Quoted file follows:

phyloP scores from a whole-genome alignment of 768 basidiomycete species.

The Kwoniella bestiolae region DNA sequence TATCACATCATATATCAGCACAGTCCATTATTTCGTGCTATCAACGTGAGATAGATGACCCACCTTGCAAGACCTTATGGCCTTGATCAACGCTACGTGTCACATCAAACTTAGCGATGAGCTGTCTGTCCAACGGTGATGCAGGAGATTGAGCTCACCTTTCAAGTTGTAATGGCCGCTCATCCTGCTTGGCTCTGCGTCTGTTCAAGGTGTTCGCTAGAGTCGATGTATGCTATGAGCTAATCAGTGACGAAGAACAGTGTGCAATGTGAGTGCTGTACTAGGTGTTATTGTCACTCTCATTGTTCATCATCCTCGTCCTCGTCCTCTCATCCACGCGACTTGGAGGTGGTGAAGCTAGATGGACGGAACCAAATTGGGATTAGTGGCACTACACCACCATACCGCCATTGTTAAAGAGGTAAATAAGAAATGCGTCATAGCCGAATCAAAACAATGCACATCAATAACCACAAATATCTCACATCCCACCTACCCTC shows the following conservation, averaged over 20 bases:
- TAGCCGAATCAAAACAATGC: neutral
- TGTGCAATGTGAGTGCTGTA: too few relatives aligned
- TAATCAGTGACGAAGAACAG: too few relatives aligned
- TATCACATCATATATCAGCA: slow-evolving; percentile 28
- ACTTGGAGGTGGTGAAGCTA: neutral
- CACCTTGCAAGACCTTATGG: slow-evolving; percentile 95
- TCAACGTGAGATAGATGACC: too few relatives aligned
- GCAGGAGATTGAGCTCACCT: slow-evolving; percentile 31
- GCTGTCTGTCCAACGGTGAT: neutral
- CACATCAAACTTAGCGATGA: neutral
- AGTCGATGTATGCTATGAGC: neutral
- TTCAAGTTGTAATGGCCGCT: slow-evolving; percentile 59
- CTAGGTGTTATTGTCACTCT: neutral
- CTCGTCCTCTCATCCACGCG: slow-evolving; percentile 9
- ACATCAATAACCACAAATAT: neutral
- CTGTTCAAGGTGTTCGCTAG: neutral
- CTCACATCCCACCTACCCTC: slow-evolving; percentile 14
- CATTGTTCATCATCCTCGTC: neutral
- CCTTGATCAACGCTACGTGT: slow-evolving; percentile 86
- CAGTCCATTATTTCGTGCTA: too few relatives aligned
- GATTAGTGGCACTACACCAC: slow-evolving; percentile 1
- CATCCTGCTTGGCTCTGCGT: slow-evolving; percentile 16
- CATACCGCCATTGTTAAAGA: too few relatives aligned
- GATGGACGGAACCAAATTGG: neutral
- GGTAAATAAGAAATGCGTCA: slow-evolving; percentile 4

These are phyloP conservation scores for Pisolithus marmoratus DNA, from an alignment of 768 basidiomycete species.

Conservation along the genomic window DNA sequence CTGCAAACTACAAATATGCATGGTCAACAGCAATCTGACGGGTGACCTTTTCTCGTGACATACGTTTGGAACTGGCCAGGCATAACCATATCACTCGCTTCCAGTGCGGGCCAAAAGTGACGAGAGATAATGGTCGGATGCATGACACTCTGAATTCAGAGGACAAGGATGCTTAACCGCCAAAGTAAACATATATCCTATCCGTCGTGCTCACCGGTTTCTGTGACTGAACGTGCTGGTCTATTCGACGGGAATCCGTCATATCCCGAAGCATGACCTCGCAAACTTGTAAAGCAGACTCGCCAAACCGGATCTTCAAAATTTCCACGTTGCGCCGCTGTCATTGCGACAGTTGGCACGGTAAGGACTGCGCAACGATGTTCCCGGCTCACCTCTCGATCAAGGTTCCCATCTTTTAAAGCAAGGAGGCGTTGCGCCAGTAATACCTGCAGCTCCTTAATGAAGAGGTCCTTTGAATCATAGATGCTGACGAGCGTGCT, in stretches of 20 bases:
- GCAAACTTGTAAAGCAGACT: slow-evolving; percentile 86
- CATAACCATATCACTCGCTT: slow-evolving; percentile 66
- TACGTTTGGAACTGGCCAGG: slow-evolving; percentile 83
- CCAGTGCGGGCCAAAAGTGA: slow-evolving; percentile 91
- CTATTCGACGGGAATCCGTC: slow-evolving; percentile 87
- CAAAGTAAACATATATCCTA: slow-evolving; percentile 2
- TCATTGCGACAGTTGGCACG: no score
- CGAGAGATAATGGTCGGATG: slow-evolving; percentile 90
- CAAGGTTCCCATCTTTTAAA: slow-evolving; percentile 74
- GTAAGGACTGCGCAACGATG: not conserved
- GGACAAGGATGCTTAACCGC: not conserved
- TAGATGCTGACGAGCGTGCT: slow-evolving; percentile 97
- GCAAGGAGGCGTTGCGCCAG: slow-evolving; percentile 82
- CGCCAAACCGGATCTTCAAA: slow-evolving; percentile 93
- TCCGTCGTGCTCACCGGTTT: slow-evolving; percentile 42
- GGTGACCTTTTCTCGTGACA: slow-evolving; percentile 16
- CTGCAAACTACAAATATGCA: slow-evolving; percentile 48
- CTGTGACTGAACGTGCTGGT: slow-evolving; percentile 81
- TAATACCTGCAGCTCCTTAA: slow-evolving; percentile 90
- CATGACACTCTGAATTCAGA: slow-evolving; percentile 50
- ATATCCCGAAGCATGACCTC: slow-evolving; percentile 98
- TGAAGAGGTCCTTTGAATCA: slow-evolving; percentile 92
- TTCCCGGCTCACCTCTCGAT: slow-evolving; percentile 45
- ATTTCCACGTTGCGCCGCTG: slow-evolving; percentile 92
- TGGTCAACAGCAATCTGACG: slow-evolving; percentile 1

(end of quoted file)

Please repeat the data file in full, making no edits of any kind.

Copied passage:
phyloP scores from a whole-genome alignment of 768 basidiomycete species.

The Kwoniella bestiolae region DNA sequence TATCACATCATATATCAGCACAGTCCATTATTTCGTGCTATCAACGTGAGATAGATGACCCACCTTGCAAGACCTTATGGCCTTGATCAACGCTACGTGTCACATCAAACTTAGCGATGAGCTGTCTGTCCAACGGTGATGCAGGAGATTGAGCTCACCTTTCAAGTTGTAATGGCCGCTCATCCTGCTTGGCTCTGCGTCTGTTCAAGGTGTTCGCTAGAGTCGATGTATGCTATGAGCTAATCAGTGACGAAGAACAGTGTGCAATGTGAGTGCTGTACTAGGTGTTATTGTCACTCTCATTGTTCATCATCCTCGTCCTCGTCCTCTCATCCACGCGACTTGGAGGTGGTGAAGCTAGATGGACGGAACCAAATTGGGATTAGTGGCACTACACCACCATACCGCCATTGTTAAAGAGGTAAATAAGAAATGCGTCATAGCCGAATCAAAACAATGCACATCAATAACCACAAATATCTCACATCCCACCTACCCTC shows the following conservation, averaged over 20 bases:
- TAGCCGAATCAAAACAATGC: neutral
- TGTGCAATGTGAGTGCTGTA: too few relatives aligned
- TAATCAGTGACGAAGAACAG: too few relatives aligned
- TATCACATCATATATCAGCA: slow-evolving; percentile 28
- ACTTGGAGGTGGTGAAGCTA: neutral
- CACCTTGCAAGACCTTATGG: slow-evolving; percentile 95
- TCAACGTGAGATAGATGACC: too few relatives aligned
- GCAGGAGATTGAGCTCACCT: slow-evolving; percentile 31
- GCTGTCTGTCCAACGGTGAT: neutral
- CACATCAAACTTAGCGATGA: neutral
- AGTCGATGTATGCTATGAGC: neutral
- TTCAAGTTGTAATGGCCGCT: slow-evolving; percentile 59
- CTAGGTGTTATTGTCACTCT: neutral
- CTCGTCCTCTCATCCACGCG: slow-evolving; percentile 9
- ACATCAATAACCACAAATAT: neutral
- CTGTTCAAGGTGTTCGCTAG: neutral
- CTCACATCCCACCTACCCTC: slow-evolving; percentile 14
- CATTGTTCATCATCCTCGTC: neutral
- CCTTGATCAACGCTACGTGT: slow-evolving; percentile 86
- CAGTCCATTATTTCGTGCTA: too few relatives aligned
- GATTAGTGGCACTACACCAC: slow-evolving; percentile 1
- CATCCTGCTTGGCTCTGCGT: slow-evolving; percentile 16
- CATACCGCCATTGTTAAAGA: too few relatives aligned
- GATGGACGGAACCAAATTGG: neutral
- GGTAAATAAGAAATGCGTCA: slow-evolving; percentile 4

These are phyloP conservation scores for Pisolithus marmoratus DNA, from an alignment of 768 basidiomycete species.

Conservation along the genomic window DNA sequence CTGCAAACTACAAATATGCATGGTCAACAGCAATCTGACGGGTGACCTTTTCTCGTGACATACGTTTGGAACTGGCCAGGCATAACCATATCACTCGCTTCCAGTGCGGGCCAAAAGTGACGAGAGATAATGGTCGGATGCATGACACTCTGAATTCAGAGGACAAGGATGCTTAACCGCCAAAGTAAACATATATCCTATCCGTCGTGCTCACCGGTTTCTGTGACTGAACGTGCTGGTCTATTCGACGGGAATCCGTCATATCCCGAAGCATGACCTCGCAAACTTGTAAAGCAGACTCGCCAAACCGGATCTTCAAAATTTCCACGTTGCGCCGCTGTCATTGCGACAGTTGGCACGGTAAGGACTGCGCAACGATGTTCCCGGCTCACCTCTCGATCAAGGTTCCCATCTTTTAAAGCAAGGAGGCGTTGCGCCAGTAATACCTGCAGCTCCTTAATGAAGAGGTCCTTTGAATCATAGATGCTGACGAGCGTGCT, in stretches of 20 bases:
- GCAAACTTGTAAAGCAGACT: slow-evolving; percentile 86
- CATAACCATATCACTCGCTT: slow-evolving; percentile 66
- TACGTTTGGAACTGGCCAGG: slow-evolving; percentile 83
- CCAGTGCGGGCCAAAAGTGA: slow-evolving; percentile 91
- CTATTCGACGGGAATCCGTC: slow-evolving; percentile 87
- CAAAGTAAACATATATCCTA: slow-evolving; percentile 2
- TCATTGCGACAGTTGGCACG: no score
- CGAGAGATAATGGTCGGATG: slow-evolving; percentile 90
- CAAGGTTCCCATCTTTTAAA: slow-evolving; percentile 74
- GTAAGGACTGCGCAACGATG: not conserved
- GGACAAGGATGCTTAACCGC: not conserved
- TAGATGCTGACGAGCGTGCT: slow-evolving; percentile 97
- GCAAGGAGGCGTTGCGCCAG: slow-evolving; percentile 82
- CGCCAAACCGGATCTTCAAA: slow-evolving; percentile 93
- TCCGTCGTGCTCACCGGTTT: slow-evolving; percentile 42
- GGTGACCTTTTCTCGTGACA: slow-evolving; percentile 16
- CTGCAAACTACAAATATGCA: slow-evolving; percentile 48
- CTGTGACTGAACGTGCTGGT: slow-evolving; percentile 81
- TAATACCTGCAGCTCCTTAA: slow-evolving; percentile 90
- CATGACACTCTGAATTCAGA: slow-evolving; percentile 50
- ATATCCCGAAGCATGACCTC: slow-evolving; percentile 98
- TGAAGAGGTCCTTTGAATCA: slow-evolving; percentile 92
- TTCCCGGCTCACCTCTCGAT: slow-evolving; percentile 45
- ATTTCCACGTTGCGCCGCTG: slow-evolving; percentile 92
- TGGTCAACAGCAATCTGACG: slow-evolving; percentile 1